From Medical Xpress:

Distinct patterns of neural activation simulate the cocktail party effect of hearing multiple speakers. (Isomura et al., 2015)

While dining with a friend at a noisy restaurant, you listen attentively to her entertaining account of last night’s date. Despite the cacophony flooding your auditory system, your brain remarkably filters your friend’s voice from the irrelevant conversations at neighboring tables. This “cocktail party effect,” the ability to attend to select input amidst a distracting background, has fascinated researchers since its characterization in the 1950’s. Although psychological and sensory models have offered insight into why human brains are so exquisitely equipped to perform this selective attention, researchers haven’t yet pinned down how neurons process mixed information to respond to the important and suppress the irrelevant. In their new paper published in PLOS Computational Biology, researchers from the University of Tokyo revealed that individual neurons learn to “tune in” to one input while ignoring others, offering an intriguing explanation for how rapid neural plasticity may give rise to the cocktail party effect.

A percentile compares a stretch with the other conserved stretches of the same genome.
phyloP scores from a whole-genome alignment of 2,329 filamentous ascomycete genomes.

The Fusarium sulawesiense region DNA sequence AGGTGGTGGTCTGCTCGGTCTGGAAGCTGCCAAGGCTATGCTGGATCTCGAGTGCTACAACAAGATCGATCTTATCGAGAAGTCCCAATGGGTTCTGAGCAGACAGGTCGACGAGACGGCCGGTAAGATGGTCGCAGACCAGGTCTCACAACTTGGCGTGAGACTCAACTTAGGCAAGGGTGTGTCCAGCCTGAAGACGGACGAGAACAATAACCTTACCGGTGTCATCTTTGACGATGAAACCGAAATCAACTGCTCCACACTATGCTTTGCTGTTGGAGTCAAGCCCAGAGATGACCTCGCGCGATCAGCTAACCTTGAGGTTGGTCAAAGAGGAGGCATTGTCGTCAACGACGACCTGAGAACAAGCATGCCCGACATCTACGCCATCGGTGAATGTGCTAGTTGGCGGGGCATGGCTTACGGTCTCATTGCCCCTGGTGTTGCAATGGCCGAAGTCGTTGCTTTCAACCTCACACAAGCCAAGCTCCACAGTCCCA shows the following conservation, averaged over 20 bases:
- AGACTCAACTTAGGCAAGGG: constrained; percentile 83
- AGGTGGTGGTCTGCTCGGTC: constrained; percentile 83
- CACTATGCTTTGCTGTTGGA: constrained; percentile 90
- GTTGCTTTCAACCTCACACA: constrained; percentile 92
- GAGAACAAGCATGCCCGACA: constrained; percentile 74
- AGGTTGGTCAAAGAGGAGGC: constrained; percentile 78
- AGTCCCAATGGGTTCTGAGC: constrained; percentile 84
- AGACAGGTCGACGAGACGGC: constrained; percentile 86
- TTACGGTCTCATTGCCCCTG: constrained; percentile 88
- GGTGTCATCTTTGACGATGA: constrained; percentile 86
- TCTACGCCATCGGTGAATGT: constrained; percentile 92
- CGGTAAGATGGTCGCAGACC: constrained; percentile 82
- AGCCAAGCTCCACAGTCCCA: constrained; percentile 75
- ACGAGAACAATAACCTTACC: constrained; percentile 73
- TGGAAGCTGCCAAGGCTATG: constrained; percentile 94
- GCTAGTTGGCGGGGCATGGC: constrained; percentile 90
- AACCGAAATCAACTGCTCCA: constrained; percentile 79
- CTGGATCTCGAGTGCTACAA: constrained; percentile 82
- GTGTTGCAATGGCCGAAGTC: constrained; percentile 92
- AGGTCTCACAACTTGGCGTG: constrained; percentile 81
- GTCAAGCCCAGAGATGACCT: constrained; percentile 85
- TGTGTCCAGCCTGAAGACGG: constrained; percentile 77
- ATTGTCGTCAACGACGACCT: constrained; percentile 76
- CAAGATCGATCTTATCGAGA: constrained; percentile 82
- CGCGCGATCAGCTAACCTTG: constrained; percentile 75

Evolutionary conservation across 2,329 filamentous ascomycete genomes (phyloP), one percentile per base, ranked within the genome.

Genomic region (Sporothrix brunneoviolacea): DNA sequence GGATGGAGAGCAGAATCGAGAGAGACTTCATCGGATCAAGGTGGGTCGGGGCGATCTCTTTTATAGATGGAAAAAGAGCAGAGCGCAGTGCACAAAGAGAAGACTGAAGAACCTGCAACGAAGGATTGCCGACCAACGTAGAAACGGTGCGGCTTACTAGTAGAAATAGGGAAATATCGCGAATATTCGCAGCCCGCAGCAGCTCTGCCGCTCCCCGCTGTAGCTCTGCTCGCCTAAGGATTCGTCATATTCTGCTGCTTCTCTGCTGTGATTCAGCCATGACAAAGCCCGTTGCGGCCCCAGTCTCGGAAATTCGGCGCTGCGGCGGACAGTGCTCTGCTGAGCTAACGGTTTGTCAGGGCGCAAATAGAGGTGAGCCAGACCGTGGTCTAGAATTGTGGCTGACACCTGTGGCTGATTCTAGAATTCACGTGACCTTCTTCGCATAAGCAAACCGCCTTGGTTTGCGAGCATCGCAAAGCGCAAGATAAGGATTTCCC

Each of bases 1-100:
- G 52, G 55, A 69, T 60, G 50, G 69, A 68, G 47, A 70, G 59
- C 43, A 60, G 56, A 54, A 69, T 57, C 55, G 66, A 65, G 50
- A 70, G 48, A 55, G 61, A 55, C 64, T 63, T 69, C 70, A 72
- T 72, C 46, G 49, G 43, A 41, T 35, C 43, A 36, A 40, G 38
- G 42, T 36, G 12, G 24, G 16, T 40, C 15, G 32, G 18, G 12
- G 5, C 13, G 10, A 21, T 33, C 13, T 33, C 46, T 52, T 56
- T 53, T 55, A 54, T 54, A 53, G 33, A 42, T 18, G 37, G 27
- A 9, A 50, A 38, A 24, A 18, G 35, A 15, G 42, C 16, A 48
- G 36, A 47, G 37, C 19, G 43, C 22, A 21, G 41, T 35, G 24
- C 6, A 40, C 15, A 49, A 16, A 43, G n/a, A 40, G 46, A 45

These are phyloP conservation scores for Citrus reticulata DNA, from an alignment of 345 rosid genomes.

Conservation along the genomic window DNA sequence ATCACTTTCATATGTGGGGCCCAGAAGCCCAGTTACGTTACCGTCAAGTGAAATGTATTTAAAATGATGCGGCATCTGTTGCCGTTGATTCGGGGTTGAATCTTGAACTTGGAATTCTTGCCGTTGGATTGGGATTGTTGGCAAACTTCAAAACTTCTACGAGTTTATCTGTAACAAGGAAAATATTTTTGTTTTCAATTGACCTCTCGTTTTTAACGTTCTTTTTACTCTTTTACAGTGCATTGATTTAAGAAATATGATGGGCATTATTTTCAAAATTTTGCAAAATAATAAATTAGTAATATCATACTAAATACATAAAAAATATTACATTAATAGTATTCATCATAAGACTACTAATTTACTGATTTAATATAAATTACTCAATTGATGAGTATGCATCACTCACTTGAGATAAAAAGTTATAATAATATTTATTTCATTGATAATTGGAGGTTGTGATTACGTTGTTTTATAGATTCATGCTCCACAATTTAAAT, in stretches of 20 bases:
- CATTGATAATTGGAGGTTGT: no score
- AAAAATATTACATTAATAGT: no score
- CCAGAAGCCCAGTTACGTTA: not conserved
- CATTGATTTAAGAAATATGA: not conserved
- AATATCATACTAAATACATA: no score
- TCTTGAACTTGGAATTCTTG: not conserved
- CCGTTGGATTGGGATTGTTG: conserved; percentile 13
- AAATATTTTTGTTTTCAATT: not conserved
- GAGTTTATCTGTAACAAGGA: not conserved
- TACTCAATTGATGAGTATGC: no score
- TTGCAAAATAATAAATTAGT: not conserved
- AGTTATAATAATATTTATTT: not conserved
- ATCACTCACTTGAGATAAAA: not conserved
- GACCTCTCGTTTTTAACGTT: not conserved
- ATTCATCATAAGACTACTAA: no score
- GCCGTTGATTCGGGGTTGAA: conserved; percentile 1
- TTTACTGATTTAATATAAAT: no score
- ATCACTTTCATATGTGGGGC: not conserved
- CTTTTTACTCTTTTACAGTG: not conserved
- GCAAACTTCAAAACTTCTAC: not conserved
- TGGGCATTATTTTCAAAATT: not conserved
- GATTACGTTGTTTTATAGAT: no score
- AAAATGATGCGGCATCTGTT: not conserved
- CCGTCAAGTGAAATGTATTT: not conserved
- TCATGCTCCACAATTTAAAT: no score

Sending neurons mixed messages

Based on many earlier studies showing that neural networks can learn by changing their activity based on experience, the authors wondered whether could also be trained to distinguish among sensory experiences. To test this idea, they recorded electrical activity from cultured rat cortical neurons. They electrically stimulated the neurons according to two stimulation patterns, to provide two unique hidden sources of input, simulating the of hearing a mixture of voices. In…

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